Speaking into his headset, University of Hawaiʻi astrophysics student Mike Andrews says excitedly, “Julian, you can have the Dreadfire Vessel I got, if you want it!” His statement is punctuated by a flurry of keyboard clicks as he prepares to transfer the item to his friend.
It’s Wednesday evening, and Andrews’ bedroom is softly lit by string lights and the glow of his laptop. On the screen, his “World of Warcraft” character – a monk troll named Riotgrrl – idles next to the corpse of the enemy his team has just defeated. Andrews is waiting for his friend to take him up on the offer. He’s smiling with the satisfaction of helping someone else, through contact in close quarters, even if that action is virtual. Julian – or rather, his bovine avatar named Moowarrior – picks up the proffered vessel. “Thanks, Mike!”
Like millions of others during the COVID-19 pandemic, Andrews has been turning to online gaming as a social outlet as opportunities for in-person interaction fell away. For the past few months, he has been devoting a few hours each week to an online multiplayer roleplaying game, where he meets up virtually with the same group of players (mostly other Hawaiʻi residents) in biweekly “raids.” This group, which fluctuates between 10 and 20 people depending on the day, includes some of Andrews’ best friends as well as friends-of-friends he has never met in person. Over time, it’s become a social affair. “Ostensibly, we’re trying to do a raid - you know, we meet up, we try to beat this boss at this time. … Basically, as time has gone on, we mostly just talk story for the first 35 minutes. Now it’s just a way to socialize and hang out.” Listen
During raids, the group works together to defeat difficult enemies, obtaining gear - like the aforementioned Dreadfire Vessel - that helps their characters advance and for the group to collectively succeed. It’s a lot like playing a sport and helping your team to score a goal. Listen As Andrews’ raiding teammate, Devan Meinhart, explains, “Helping each other gear up is also an important part of the raid. … It's not uncommon for us to ‘carry’ a few lower geared people in order to help catch them up.”
Like many college seniors, Andrews had big plans for 2020. He was entering the home stretch of his degree and was beginning to think about graduate school. In late 2019, he spent several long weeks applying for research internships, which were all postponed and eventually cancelled as news of COVID-19 began to roll in. Outside of dashed academic hopes, he has faced additional challenges during the pandemic: fewer hours at work and new responsibilities that came with ailing family members. In the midst of this turmoil, he found himself turning to video games. Listen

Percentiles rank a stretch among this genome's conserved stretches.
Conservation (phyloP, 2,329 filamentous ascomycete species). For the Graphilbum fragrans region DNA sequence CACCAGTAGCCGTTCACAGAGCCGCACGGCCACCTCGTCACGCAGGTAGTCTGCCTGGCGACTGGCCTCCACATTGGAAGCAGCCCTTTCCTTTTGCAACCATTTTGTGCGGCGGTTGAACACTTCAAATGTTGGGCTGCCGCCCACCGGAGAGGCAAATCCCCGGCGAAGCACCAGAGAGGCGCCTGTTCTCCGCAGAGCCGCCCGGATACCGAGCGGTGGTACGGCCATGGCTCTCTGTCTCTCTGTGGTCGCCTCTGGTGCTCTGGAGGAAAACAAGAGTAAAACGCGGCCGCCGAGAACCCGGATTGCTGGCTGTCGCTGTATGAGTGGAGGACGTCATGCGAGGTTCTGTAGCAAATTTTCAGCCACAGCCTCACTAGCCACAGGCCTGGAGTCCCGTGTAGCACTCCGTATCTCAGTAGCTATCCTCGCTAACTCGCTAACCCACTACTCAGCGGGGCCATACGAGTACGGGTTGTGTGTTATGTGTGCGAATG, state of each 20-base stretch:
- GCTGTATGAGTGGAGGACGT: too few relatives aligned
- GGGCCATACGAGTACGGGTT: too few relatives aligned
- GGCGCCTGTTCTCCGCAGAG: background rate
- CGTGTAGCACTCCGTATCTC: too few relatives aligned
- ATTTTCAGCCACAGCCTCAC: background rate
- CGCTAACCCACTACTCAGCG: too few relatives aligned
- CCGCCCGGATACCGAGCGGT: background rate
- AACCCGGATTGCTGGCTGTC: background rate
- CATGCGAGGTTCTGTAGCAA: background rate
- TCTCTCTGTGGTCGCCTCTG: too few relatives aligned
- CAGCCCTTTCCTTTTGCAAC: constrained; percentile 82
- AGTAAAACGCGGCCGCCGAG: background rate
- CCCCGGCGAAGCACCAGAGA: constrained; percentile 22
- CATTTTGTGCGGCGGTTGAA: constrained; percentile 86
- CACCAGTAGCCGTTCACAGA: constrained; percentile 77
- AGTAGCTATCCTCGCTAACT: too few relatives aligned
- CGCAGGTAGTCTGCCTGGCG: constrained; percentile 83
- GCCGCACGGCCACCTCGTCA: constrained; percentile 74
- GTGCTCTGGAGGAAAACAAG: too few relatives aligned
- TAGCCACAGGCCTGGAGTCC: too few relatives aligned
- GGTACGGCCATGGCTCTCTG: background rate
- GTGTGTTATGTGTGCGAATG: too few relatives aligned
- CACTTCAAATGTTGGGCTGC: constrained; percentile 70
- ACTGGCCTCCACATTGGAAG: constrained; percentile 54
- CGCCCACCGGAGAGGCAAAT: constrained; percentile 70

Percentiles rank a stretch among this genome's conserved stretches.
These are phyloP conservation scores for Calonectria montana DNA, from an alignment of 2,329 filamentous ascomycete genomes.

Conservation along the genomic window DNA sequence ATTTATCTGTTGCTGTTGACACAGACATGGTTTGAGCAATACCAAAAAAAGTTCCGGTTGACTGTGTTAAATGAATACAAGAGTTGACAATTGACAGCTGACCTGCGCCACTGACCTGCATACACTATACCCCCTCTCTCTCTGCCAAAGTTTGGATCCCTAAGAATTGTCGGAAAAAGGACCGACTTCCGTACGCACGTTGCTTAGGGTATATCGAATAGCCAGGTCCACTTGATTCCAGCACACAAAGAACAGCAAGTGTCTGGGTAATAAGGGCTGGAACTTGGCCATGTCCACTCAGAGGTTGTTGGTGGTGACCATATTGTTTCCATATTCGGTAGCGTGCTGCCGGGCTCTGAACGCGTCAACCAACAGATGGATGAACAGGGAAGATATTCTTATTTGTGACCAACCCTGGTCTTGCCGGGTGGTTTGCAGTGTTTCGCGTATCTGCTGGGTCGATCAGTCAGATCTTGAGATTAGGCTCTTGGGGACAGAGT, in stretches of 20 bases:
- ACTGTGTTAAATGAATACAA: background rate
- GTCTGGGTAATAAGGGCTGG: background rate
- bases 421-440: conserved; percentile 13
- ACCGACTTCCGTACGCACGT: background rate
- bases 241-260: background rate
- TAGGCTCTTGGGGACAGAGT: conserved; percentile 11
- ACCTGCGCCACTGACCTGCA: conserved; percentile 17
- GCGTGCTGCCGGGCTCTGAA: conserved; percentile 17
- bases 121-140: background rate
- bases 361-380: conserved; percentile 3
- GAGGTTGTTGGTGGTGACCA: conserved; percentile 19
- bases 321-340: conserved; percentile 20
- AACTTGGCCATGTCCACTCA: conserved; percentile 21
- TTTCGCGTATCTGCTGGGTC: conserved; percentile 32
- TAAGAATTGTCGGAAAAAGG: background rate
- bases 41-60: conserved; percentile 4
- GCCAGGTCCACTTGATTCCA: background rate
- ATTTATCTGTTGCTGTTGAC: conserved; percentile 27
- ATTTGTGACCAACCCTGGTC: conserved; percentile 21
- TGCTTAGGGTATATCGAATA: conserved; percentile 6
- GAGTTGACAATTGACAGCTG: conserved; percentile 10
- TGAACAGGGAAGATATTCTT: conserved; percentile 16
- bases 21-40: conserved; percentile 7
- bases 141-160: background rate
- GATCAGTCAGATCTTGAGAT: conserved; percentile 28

Andrews was far from alone in his choice of coping strategy; four out of five Americans played a video game in 2020, according to an NPD Group survey. This survey also reported significant increases in game-playing across all age demographics. Steam, one of the world’s largest game distributors, reported stunning usage jumps in 2020 compared to 2019: 21.4% more purchases and 50.7% more hours played. Activision Blizzard Inc., the makers of World of Warcraft, reported that 2020 saw their highest sales and engagement in nearly a decade.
What might account for this spike in game-playing? “A good game takes up enough headspace that you can’t languish in your awful thoughts about how the world has changed,” says Nicholas Logue, a Windward Community College professor and long-time game writer. Listen. In a case study published in 2020, State University of New York at Albany graduate student Lin Zhu identified two main psychological drivers of pandemic gaming: games offer an “instinctive escape from realistic difficulties” and fulfill a “deep inner desire for social interaction.” Logue also points out the accessibility of games; since they are an activity that you can do without leaving your couch or home, they are “ready-made for the pandemic.”
For Andrews, games may represent not just an opportunity to socialize during a time of social distancing, but also an opportunity for camaraderie. Pre-pandemic, he enjoyed collaborative in-person activities, such as his role as a volunteer radio DJ and audio production director at the college radio station, KTUH. In this role, he helped station members with their audio production projects, and would frequently “fill in” to host shows when fellow DJs had to miss their shifts. Although such activities have been restricted the past year, games like the team-based World of Warcraft may help to partially fill the void. Fellow raider Meinhart says that Andrews “help[s] with calling out mechanics and tracking our overall progress as a raid,” and that “communication, patience, and humor are a key part of the success we've had.”
Still, raid nights are not a perfect replacement for the in-person socialization Andrews misses. The game itself is sometimes frustrating, adding a mental tax to otherwise lighthearted conversation, and Andrews describes conversing without the aid of body language as “a little weird,” and that online interaction can sometimes feel a bit like acting. Listen. Overall, though, raid nights usually leave him in a better mood than when he started. As Professor Logue states, “It’s the ability to just relieve stress, the ease with which we can play games… For the most part, I think that games are an incredibly positive way to escape.”